“I am Nagae Iku, an emissary from the Dragon Palace,” the woman introduces herself. She seems to relax her speech for a brief moment, allowing her face to relax, “...Really, I wasn’t aware that a new shrine had been built here recently. I passed by here earlier, but it seems I missed it then. I would like to offer a welcome on behalf of the Palace, but...”
She clears her throat again, returning to the business-like manner of speech.
“To cut it short, there will be an earthquake.”
“...Huh?” the shrine maiden says. “An earthquake? Now? Wait, what was that about the Dragon Palace...? Um... isn’t that... the one place underwater in the sea? You mean it’s here? In Gensokyo?”
“I would like to answer your questions, however... I have descended only to give that warning,” the woman calling herself Nagae Iku says, almost apologetically. “There are still places that I must attend to, so I’m afraid that I cannot spend too much time here.”
“W-wait a minute, you can answer just a few questions, right?” Sanae says, looking almost agitated at the lack of answers.
Miss Nagae says calmly, raising a finger and pointing it to the sky. A sharp noise like metal being scratched across a surface echoes out through the air as the tip of her finger lets out a sharp flash of light. Only a second later, the air around you seems to become charged with electricity. Reacting almost instinctively, you quickly dart to the side, grabbing Sanae around the waist. Not even a second later, a bolt of lightning crashes down, leaving a large scorch mark where you were standing just a moment ago.
Your face is a bit pale, the blood draining from it as your heart races from fear. That bolt of lightning was very quick and sudden, and just how narrowly you managed to avoid it sends a bit of a chill down your spine. You do your best to keep yourself together, however, and to think and act logically even despite this sudden, unprovoked attack.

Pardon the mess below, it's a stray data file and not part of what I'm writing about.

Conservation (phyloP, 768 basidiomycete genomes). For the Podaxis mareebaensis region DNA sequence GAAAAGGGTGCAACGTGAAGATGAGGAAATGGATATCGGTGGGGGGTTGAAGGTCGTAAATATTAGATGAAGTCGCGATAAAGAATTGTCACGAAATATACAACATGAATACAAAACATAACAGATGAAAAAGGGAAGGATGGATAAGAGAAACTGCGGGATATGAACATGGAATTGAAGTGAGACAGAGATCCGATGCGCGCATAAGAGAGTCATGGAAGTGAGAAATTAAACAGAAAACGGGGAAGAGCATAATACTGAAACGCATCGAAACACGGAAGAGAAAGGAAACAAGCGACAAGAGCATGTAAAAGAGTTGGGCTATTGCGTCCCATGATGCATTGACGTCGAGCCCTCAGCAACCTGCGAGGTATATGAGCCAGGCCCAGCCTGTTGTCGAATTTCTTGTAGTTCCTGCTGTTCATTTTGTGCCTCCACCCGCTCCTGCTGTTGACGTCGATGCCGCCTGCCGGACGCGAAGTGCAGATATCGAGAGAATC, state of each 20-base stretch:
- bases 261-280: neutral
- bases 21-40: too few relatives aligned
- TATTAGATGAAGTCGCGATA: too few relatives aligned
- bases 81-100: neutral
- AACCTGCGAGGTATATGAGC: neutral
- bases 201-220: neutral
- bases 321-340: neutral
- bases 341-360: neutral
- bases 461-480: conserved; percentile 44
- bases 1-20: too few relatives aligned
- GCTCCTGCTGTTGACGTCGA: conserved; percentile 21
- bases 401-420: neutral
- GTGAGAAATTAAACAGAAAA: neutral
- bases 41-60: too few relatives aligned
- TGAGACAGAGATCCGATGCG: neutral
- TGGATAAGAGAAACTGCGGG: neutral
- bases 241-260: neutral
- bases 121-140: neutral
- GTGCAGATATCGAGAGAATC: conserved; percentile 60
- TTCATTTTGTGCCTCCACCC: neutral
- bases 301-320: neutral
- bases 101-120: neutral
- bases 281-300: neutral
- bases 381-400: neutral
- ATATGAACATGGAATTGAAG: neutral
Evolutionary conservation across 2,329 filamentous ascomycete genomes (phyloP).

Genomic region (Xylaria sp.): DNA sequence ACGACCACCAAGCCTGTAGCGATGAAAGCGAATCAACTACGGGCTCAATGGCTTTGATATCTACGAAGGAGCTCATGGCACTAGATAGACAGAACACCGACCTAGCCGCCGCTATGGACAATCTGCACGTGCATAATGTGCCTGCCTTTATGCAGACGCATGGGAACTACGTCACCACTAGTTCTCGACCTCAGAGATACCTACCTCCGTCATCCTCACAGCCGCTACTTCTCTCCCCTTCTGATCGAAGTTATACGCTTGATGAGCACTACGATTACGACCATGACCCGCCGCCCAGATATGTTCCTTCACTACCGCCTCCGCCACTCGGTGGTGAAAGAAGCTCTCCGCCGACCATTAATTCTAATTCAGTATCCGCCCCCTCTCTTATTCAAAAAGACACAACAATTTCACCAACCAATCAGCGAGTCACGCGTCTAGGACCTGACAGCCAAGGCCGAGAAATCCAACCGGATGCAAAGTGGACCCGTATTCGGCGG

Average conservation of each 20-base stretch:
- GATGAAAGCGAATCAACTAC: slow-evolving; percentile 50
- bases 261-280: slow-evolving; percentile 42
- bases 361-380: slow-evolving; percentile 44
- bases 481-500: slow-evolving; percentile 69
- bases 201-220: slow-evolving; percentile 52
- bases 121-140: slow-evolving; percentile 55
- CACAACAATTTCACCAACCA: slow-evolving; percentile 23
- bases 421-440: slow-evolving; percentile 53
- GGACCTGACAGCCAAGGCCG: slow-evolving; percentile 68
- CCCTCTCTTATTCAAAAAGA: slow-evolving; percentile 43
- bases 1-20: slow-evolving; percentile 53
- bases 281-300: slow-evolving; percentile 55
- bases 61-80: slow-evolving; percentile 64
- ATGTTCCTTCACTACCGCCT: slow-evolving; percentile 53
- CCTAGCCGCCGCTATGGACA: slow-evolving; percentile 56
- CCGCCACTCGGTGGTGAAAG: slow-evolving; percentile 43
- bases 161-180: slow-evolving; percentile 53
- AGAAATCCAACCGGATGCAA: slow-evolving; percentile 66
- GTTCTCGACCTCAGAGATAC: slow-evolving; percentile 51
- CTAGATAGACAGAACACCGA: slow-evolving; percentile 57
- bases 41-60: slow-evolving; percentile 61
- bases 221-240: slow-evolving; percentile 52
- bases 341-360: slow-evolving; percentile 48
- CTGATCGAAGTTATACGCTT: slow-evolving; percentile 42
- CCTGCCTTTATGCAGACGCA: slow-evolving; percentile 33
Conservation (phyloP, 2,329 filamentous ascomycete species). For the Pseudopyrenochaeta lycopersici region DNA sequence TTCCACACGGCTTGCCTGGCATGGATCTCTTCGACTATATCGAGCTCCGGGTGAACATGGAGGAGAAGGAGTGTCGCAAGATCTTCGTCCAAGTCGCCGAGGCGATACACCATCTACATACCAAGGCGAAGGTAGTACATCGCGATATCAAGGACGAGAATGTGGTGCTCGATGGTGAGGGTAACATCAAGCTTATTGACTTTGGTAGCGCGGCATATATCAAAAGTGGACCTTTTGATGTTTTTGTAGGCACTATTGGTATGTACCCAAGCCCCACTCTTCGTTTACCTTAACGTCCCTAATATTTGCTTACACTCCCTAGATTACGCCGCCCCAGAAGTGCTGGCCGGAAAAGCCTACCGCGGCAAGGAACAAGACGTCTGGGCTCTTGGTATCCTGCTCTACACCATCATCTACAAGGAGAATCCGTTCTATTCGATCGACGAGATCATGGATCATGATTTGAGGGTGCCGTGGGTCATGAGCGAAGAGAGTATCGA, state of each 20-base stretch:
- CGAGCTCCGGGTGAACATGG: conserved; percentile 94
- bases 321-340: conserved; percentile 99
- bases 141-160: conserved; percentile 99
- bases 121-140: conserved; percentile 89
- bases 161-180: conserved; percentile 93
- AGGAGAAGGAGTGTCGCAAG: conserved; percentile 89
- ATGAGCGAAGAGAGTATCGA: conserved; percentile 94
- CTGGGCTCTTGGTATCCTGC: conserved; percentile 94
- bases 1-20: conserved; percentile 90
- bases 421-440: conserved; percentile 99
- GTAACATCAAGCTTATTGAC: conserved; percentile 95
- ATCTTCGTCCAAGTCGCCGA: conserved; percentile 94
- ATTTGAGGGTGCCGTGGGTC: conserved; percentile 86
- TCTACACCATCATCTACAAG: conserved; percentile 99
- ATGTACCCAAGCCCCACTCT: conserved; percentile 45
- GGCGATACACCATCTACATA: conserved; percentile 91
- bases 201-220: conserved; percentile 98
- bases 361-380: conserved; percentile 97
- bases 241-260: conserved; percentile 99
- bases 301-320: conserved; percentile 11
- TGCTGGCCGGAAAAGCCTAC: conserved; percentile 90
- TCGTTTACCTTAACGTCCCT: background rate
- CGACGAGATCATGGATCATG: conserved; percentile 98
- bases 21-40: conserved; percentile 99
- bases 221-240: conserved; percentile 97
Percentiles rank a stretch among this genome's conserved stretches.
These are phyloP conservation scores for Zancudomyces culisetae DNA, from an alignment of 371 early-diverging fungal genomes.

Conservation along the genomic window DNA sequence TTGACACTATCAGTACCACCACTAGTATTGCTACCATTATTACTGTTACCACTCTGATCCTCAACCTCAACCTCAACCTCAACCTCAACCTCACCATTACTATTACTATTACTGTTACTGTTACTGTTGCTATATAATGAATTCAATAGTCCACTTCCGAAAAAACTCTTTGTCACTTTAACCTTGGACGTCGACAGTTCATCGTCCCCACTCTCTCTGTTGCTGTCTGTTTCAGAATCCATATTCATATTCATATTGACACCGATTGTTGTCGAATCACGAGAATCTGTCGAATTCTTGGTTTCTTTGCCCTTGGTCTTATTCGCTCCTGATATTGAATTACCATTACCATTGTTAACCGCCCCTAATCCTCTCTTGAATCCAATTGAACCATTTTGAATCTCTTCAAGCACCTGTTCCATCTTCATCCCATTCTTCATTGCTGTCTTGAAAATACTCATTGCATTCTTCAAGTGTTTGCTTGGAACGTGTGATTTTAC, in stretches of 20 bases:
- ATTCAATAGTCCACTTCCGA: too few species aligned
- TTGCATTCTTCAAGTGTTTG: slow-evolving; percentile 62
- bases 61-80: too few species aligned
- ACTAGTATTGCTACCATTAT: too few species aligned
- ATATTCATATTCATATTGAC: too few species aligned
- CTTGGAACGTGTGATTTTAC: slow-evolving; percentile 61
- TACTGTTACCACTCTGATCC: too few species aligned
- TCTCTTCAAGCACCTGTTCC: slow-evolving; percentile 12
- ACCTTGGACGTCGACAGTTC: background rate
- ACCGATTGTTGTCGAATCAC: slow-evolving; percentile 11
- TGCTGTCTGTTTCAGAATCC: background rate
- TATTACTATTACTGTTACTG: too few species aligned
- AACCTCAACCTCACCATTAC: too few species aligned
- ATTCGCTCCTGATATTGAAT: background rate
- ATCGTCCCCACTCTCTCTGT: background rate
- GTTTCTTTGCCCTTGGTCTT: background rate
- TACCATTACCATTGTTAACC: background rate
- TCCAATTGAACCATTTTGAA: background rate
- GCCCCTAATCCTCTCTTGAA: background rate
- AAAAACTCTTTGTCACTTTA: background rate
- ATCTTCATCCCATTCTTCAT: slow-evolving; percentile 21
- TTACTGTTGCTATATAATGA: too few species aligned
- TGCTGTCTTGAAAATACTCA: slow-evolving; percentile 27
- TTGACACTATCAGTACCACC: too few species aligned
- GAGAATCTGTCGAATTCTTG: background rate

Releasing your arm’s hold around the shrine maiden’s waist, you turn to the mysterious woman who, as far as you can tell, just assaulted the two of you for no discernible reason. Though most people would likely be outraged and angered by an action like that, you’re more confused than you are indignant, although that is certainly on the back of your mind. Still, you approach her without drawing your sword or reaching inside your tunic for a spellcard.
“What was that for?” you ask, trying not to sound too offended.
Up to that point having maintained that pose with her finger pointed skyward, Nagae slowly relaxes her form, correcting the part of her shawl that had fallen off her shoulder when she raised her arm. Not attacking further, she looks back at you inquisitively, seeming almost as confused as you. Still, she looks a bit cautious and hesitant to approach, and remaining away from you, she raises her voice to speak out.
“...Weren’t you going to attack me, as well?” she asks.
“Huh?” Sanae’s the one to react to her question, stepping forward ahead of you. “Why would we do that?”
Finally, this Nagae woman seems to let her guard down, letting out a weary sigh before speaking, “...It seems you had no intention to attack me, then. Although I wish I could say that for many of the people I’ve met today...”
“You were attacked...?” you ask.